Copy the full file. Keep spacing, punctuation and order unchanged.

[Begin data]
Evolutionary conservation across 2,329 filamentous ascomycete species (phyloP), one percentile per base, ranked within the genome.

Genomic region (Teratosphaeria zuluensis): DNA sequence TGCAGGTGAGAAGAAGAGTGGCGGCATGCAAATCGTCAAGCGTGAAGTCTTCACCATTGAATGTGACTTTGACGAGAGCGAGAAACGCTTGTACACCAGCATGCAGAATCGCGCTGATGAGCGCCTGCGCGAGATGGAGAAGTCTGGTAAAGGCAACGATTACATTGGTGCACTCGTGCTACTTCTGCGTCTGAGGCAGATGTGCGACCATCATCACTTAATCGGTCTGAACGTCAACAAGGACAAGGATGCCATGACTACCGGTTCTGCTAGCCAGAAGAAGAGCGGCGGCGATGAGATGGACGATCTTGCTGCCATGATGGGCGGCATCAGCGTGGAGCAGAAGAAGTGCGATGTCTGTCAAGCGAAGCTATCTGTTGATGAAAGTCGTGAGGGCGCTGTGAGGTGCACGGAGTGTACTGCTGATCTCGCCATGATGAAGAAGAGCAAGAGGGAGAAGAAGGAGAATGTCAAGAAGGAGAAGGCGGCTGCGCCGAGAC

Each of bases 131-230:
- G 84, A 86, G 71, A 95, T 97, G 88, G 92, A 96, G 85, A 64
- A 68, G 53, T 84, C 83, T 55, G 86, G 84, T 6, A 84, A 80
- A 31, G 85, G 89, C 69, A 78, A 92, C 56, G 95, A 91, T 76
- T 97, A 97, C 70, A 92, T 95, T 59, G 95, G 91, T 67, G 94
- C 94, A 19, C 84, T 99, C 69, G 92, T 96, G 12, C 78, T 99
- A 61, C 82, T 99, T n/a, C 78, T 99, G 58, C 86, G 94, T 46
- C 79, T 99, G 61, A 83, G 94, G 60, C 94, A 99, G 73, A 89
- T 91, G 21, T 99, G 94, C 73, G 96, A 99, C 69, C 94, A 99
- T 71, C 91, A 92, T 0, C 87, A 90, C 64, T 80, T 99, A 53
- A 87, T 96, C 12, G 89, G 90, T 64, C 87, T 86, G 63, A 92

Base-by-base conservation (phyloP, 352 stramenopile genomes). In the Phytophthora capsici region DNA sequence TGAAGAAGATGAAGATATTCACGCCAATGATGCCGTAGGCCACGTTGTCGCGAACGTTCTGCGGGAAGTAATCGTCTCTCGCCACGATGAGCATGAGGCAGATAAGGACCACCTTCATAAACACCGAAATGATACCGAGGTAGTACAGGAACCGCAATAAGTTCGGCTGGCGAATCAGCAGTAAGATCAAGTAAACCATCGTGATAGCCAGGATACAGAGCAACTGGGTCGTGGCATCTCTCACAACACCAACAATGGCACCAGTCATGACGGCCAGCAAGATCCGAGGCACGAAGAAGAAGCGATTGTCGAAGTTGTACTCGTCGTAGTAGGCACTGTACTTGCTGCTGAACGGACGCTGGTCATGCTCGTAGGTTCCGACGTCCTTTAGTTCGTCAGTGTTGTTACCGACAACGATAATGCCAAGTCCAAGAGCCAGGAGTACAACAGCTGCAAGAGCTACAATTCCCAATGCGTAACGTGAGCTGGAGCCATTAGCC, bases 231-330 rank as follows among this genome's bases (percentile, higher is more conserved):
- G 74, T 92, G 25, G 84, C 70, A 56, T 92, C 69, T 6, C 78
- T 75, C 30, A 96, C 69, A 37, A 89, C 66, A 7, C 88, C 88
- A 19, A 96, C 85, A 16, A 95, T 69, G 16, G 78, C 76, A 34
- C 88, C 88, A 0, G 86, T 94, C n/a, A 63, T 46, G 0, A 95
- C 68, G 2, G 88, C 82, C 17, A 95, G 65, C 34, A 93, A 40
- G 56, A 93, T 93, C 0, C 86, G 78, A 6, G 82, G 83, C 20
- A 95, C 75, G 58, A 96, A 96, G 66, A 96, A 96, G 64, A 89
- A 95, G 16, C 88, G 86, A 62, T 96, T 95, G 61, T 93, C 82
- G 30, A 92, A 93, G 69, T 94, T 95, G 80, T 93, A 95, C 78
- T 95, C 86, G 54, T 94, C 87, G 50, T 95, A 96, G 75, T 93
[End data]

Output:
Evolutionary conservation across 2,329 filamentous ascomycete species (phyloP), one percentile per base, ranked within the genome.

Genomic region (Teratosphaeria zuluensis): DNA sequence TGCAGGTGAGAAGAAGAGTGGCGGCATGCAAATCGTCAAGCGTGAAGTCTTCACCATTGAATGTGACTTTGACGAGAGCGAGAAACGCTTGTACACCAGCATGCAGAATCGCGCTGATGAGCGCCTGCGCGAGATGGAGAAGTCTGGTAAAGGCAACGATTACATTGGTGCACTCGTGCTACTTCTGCGTCTGAGGCAGATGTGCGACCATCATCACTTAATCGGTCTGAACGTCAACAAGGACAAGGATGCCATGACTACCGGTTCTGCTAGCCAGAAGAAGAGCGGCGGCGATGAGATGGACGATCTTGCTGCCATGATGGGCGGCATCAGCGTGGAGCAGAAGAAGTGCGATGTCTGTCAAGCGAAGCTATCTGTTGATGAAAGTCGTGAGGGCGCTGTGAGGTGCACGGAGTGTACTGCTGATCTCGCCATGATGAAGAAGAGCAAGAGGGAGAAGAAGGAGAATGTCAAGAAGGAGAAGGCGGCTGCGCCGAGAC

Each of bases 131-230:
- G 84, A 86, G 71, A 95, T 97, G 88, G 92, A 96, G 85, A 64
- A 68, G 53, T 84, C 83, T 55, G 86, G 84, T 6, A 84, A 80
- A 31, G 85, G 89, C 69, A 78, A 92, C 56, G 95, A 91, T 76
- T 97, A 97, C 70, A 92, T 95, T 59, G 95, G 91, T 67, G 94
- C 94, A 19, C 84, T 99, C 69, G 92, T 96, G 12, C 78, T 99
- A 61, C 82, T 99, T n/a, C 78, T 99, G 58, C 86, G 94, T 46
- C 79, T 99, G 61, A 83, G 94, G 60, C 94, A 99, G 73, A 89
- T 91, G 21, T 99, G 94, C 73, G 96, A 99, C 69, C 94, A 99
- T 71, C 91, A 92, T 0, C 87, A 90, C 64, T 80, T 99, A 53
- A 87, T 96, C 12, G 89, G 90, T 64, C 87, T 86, G 63, A 92

Base-by-base conservation (phyloP, 352 stramenopile genomes). In the Phytophthora capsici region DNA sequence TGAAGAAGATGAAGATATTCACGCCAATGATGCCGTAGGCCACGTTGTCGCGAACGTTCTGCGGGAAGTAATCGTCTCTCGCCACGATGAGCATGAGGCAGATAAGGACCACCTTCATAAACACCGAAATGATACCGAGGTAGTACAGGAACCGCAATAAGTTCGGCTGGCGAATCAGCAGTAAGATCAAGTAAACCATCGTGATAGCCAGGATACAGAGCAACTGGGTCGTGGCATCTCTCACAACACCAACAATGGCACCAGTCATGACGGCCAGCAAGATCCGAGGCACGAAGAAGAAGCGATTGTCGAAGTTGTACTCGTCGTAGTAGGCACTGTACTTGCTGCTGAACGGACGCTGGTCATGCTCGTAGGTTCCGACGTCCTTTAGTTCGTCAGTGTTGTTACCGACAACGATAATGCCAAGTCCAAGAGCCAGGAGTACAACAGCTGCAAGAGCTACAATTCCCAATGCGTAACGTGAGCTGGAGCCATTAGCC, bases 231-330 rank as follows among this genome's bases (percentile, higher is more conserved):
- G 74, T 92, G 25, G 84, C 70, A 56, T 92, C 69, T 6, C 78
- T 75, C 30, A 96, C 69, A 37, A 89, C 66, A 7, C 88, C 88
- A 19, A 96, C 85, A 16, A 95, T 69, G 16, G 78, C 76, A 34
- C 88, C 88, A 0, G 86, T 94, C n/a, A 63, T 46, G 0, A 95
- C 68, G 2, G 88, C 82, C 17, A 95, G 65, C 34, A 93, A 40
- G 56, A 93, T 93, C 0, C 86, G 78, A 6, G 82, G 83, C 20
- A 95, C 75, G 58, A 96, A 96, G 66, A 96, A 96, G 64, A 89
- A 95, G 16, C 88, G 86, A 62, T 96, T 95, G 61, T 93, C 82
- G 30, A 92, A 93, G 69, T 94, T 95, G 80, T 93, A 95, C 78
- T 95, C 86, G 54, T 94, C 87, G 50, T 95, A 96, G 75, T 93